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Saturday, Dec. 17, 2005 12:18 AM

The film adaptation of C.S. Lewis' masterwork is enjoyable fantasy fare. The cast is marvelous, as are the special effects which provide, if you will excuse the pun, the lion's share of the journey into Narnia.

And while the film is drawing notice for the Christian themes present in the story, defining Lewis' work solely as a Christian fable renders it a shallow tale, bereft of deeper meaning. Lewis' imaginary world is, much as the Middle-Earth of his contemporary, J.R.R. Tolkien, far more magical than that.

There are general themes running throughout the story, including the loss of innocence that follows in the wake of war. Edmund's self-centeredness and uninformed quest for importance is far more prevalent in today's world than we might believe. And the White Witch's failure to fully comprehend the Deep Magic of Narnia stands a warning of the difference between knowledge and wisdom.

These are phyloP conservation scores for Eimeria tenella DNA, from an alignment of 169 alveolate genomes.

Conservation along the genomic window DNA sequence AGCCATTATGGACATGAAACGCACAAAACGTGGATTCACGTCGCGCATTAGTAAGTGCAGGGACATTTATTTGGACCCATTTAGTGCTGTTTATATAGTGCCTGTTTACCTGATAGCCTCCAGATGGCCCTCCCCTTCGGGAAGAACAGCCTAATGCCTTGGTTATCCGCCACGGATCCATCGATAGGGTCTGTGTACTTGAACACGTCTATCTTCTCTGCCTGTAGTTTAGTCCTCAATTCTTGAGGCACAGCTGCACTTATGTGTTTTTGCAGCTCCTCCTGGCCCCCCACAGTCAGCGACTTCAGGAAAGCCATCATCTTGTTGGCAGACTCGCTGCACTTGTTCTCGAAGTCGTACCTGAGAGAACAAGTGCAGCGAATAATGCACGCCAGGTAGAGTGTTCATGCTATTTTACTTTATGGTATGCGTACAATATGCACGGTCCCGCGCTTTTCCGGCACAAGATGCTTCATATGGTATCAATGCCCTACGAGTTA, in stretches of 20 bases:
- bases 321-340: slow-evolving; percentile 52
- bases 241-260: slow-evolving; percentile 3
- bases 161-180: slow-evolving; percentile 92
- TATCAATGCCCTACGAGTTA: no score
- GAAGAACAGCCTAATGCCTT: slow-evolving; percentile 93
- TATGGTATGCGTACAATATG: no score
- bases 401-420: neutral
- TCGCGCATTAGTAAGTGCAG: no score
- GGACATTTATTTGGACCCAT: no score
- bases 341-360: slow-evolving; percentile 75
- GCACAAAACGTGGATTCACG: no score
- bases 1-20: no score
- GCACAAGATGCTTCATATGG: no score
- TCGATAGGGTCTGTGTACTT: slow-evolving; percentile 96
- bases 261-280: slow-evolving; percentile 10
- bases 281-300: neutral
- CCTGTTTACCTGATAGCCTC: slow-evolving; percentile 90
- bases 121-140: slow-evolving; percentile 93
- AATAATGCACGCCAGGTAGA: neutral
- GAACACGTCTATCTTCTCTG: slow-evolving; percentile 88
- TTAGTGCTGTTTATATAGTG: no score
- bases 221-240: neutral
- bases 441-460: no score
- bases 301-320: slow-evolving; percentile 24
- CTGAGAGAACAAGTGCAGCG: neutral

Lewis appears to have drawn upon Norse mythology for his setting. The century-long winter that grips Narnia may be no less than the Fimbulwinter, the precursor to Ragnarok - the end of the world. Then, too, the White Witch, who rules over the frozen land, keeps company with dwarves and giants, among other beasts of legend, not unlike the denizens of the frozen realm of Nifelheim.

Of course, rather than settle for the panoramic vistas and special effects, I would encourage children to read the books upon which the film is based, and let their imaginations take them on their own journey into Lewis' enchanted realm.

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